Michael Buble’s ‘To Be Loved’: Album Review

Seriously, you guys, Michael Buble is pretty good. Who knows how, or if he’ll be remembered generations from now — even the most remarkable musicians are forgotten — but at this time and place he’s the world’s most successful male jazz vocalist, and with good reason.

On the crooning Canuck’s eighth studio album, To Be Loved (out today, ) his performance is ever strong and mature. Now 37, he’s aging well and lays into the opening track — Mack Gordon and Josef Myrow‘s “You Make Me Feel So Young,” popularized by Frank Sinatra almost six decades ago — with some obvious maturity in his delivery. It’s a traditional big band arrangement that sets a classic tone for the album to follow. And, I mean, really, he sounds great. He doesn’t have that same masculine oomph as Sinatra, but that standard’s too steep to hold him to. Simply, that Buble’s smooth baritone would make me sit back, loosen my tie, tap my foot and snap my fingers a few times, in the moment, it feels like I’ll owe him for that forever.

For better or worse, this fantasy does not stick. By the next song, the original number “It’s a Beautiful Day,” that also serves as the album’s lead single, the daydream is interrupted by composition and production changes such as electric guitars and cheery modern pop stylings. On their face, these are not bad. The songwriting is fine and catchy enough for radio, or at least minivan CD players, but that juxtaposition is jarring. This is pretty much how the entire album goes, too: One minute Buble has transported us in time and place, and by the next track we’re feeling at least a little self-conscious about having allowed ourselves to be entranced by his smooth wholesome voice.

On To Be Loved, four of the 14 tracks are Buble-originals. Otherwise, he runs through a list of well-appropriated classics and standards with perfect ease: Smokey Robinson‘s “Who’s Lovin You,” Randy Newman‘s “You’ve Got a Friend In Me” (from the Toy Story soundtrack) and a duet with Reese Witherspoon on “Something Stupid,” made famous by Frank and Nancy Sinatra, are among them. That he’d name the whole collection after Jackie “Mr Excitement” Wilson‘s beautiful belting ballad is fitting completely. In his personal life, a husband and father to be, Buble is effective at delivering amour’s sweet sentiments, conjured in varying ways with the joy that one feels not just from loving but by being loved himself.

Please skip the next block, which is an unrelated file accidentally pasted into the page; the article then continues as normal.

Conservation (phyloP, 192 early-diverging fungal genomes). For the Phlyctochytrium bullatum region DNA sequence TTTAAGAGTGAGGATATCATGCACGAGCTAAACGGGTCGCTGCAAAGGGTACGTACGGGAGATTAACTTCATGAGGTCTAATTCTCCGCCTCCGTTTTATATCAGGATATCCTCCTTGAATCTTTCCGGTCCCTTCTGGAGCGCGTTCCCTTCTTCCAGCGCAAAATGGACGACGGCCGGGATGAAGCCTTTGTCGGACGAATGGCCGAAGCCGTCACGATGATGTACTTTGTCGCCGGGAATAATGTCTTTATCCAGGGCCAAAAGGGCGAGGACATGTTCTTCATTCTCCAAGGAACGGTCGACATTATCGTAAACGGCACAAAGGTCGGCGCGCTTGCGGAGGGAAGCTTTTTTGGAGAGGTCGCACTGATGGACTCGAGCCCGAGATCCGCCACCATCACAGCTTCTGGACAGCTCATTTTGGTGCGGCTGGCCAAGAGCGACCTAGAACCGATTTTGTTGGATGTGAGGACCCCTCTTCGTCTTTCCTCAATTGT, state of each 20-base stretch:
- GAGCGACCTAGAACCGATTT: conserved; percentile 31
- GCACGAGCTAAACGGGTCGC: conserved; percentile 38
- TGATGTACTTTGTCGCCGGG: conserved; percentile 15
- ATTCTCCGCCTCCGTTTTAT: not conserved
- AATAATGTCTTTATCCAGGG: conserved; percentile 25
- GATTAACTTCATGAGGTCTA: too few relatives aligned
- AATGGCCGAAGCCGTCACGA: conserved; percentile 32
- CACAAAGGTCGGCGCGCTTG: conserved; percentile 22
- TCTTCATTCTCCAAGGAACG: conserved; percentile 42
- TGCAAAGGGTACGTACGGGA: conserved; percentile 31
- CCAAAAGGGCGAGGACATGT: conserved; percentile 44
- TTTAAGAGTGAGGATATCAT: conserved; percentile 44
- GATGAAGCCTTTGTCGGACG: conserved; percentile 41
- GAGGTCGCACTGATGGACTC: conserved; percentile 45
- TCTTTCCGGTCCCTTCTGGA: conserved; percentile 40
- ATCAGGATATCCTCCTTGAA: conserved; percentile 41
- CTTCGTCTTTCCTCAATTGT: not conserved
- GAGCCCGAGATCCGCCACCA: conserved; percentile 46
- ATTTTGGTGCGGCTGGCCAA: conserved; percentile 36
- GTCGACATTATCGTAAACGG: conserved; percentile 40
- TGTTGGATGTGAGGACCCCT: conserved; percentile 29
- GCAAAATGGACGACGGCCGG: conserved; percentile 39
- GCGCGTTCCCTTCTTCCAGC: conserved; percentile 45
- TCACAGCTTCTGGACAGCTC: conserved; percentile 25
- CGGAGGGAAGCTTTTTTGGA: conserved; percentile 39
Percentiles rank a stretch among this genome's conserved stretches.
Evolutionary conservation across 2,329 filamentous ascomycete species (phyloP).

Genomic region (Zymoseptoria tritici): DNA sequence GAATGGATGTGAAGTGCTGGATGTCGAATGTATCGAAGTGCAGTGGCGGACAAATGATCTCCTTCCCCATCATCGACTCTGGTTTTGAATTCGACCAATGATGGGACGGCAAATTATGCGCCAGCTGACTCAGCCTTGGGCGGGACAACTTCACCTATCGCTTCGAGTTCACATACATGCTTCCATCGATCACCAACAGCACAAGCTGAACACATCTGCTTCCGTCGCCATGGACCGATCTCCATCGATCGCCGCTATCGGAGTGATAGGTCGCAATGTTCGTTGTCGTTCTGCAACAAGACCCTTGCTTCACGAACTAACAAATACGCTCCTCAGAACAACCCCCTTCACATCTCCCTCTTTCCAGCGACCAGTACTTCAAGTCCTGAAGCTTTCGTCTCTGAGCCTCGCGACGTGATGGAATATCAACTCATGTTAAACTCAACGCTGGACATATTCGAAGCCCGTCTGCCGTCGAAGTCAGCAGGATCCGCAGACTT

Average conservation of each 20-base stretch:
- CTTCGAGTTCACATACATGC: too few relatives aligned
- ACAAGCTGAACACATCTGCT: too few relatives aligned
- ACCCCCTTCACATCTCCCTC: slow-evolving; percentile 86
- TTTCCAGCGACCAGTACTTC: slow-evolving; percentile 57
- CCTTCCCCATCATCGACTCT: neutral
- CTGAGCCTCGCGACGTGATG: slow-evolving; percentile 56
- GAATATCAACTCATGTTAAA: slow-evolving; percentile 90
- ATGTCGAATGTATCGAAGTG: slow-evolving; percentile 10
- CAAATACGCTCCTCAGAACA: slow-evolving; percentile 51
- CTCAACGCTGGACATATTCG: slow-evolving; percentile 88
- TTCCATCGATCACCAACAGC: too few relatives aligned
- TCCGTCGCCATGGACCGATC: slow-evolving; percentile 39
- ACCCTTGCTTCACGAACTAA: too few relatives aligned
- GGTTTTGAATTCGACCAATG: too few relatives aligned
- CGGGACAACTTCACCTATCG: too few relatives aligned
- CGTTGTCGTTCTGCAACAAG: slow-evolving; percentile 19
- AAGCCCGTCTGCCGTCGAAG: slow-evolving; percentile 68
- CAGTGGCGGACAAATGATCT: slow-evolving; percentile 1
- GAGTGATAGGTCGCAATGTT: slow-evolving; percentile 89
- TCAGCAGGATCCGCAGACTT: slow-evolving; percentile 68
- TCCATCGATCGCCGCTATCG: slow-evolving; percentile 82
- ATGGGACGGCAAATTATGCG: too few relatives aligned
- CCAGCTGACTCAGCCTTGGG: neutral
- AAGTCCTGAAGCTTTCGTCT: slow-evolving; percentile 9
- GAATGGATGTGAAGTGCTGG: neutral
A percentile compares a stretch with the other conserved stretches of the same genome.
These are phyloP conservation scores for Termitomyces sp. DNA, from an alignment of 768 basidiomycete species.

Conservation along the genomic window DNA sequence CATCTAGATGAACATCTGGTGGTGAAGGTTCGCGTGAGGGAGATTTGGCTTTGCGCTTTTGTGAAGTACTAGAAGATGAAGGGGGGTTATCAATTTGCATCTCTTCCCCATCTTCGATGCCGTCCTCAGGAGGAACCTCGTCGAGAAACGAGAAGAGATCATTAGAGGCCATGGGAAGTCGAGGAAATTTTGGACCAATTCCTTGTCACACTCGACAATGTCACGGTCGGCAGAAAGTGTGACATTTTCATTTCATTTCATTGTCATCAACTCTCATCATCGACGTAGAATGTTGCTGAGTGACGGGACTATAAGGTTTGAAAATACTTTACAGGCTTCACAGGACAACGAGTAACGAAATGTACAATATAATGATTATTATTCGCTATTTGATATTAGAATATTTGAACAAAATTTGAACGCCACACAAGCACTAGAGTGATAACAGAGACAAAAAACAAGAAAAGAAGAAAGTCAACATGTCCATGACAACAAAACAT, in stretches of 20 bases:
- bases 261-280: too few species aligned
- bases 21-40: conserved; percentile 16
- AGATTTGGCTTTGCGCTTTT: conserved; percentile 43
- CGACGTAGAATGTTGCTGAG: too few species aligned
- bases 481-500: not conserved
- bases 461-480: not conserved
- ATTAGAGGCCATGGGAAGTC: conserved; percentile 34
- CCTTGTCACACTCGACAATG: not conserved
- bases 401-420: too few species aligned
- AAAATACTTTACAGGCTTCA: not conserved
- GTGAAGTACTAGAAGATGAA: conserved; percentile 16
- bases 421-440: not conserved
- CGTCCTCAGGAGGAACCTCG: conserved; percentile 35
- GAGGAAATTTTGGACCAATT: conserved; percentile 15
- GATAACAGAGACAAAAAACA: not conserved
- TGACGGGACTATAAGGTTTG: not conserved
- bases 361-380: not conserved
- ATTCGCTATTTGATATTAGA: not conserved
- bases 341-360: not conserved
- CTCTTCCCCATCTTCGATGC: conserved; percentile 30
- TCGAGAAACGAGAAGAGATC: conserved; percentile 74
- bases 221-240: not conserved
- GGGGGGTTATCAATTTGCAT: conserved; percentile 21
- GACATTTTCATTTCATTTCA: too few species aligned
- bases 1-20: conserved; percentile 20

Buble uses that power to carry the album poignantly, be it songs he wrote or those by others. So even if it’s not the coolest disc around, that’s beside the point, and it’s a relief to be free of that demand. Rather, there’s something nice and comforting in this album; a little like being loved.

The Best Song Isn’t The Single: Buble’s “Close Your Eyes” is down tempo and heart wrenchingly beautiful in its over sentimental poetics.

Best Listened To While..: Driving the kids to soccer practice or a romantic night away with the hubby.

Idolator Rating: 3.5/5

Colin Stutz

idolator
  • Glenn

    To Be Loved is far the best song on the cd

  • Heather

    Stop the arguing, his voice is not auto-tuned. However, it is heavily glossed over. All the beautiful tremor and flicks between phrases in his voice have been almost completely rubbed off in the mixing. Also, it seems too compressed throughout; claustrophobic, like there’s no space in the tracks for them to breathe. I feel bad because you always hear him in interviews talking about how he records the band and vocals live in studio, which is great, but if you’re not going to mix it right, what’s the point?
    Is it just me or is his songwriting getting worse? “Everything” and “Lost” were beautiful, but now his songs seem so trite. “It’s a Beautiful Day” is far too cliché for my taste, it even borrows directly from Duke Ellington’s “Do Nothing Til You Hear From Me” and other crooner music. It’s like he’s trying too hard to be a classic song man when he doesn’t need to. He’s been writing with the same person the whole time, so I think he needs to work with someone new once in a while to freshen things up and get his touch back.
    Buble’s arrangements have always been highly stylized, but usually they vary in theme inside each album. This one seems to stick to an overwrought Nelson Riddle 60′s variety show approach for the whole record. I saw his Christmas specials and I appreciate that he’s trying to bring back that Perry Como, mid-century aesthetic, but it doesn’t translate well in this recording.
    I’m highly disappointed with “Something Stupid.” His voice doesn’t mesh with Reese Witherspoon’s as well as I’d hoped, and the heavy-handed modern beat isn’t woven with the usual big band well at all. It would have served the song much better have a simpler arrangement that focused more on the flamenco guitar work. That being said, “Come Dance With Me” is fantastic, vintage Buble.
    In short, Michael Buble should get David Foster back at the helm as producer, fire whoever mixed this, and write songs with someone else for a while. I hope this is just a fluke, because I love Michael’s previous work. Better luck next time, Buble.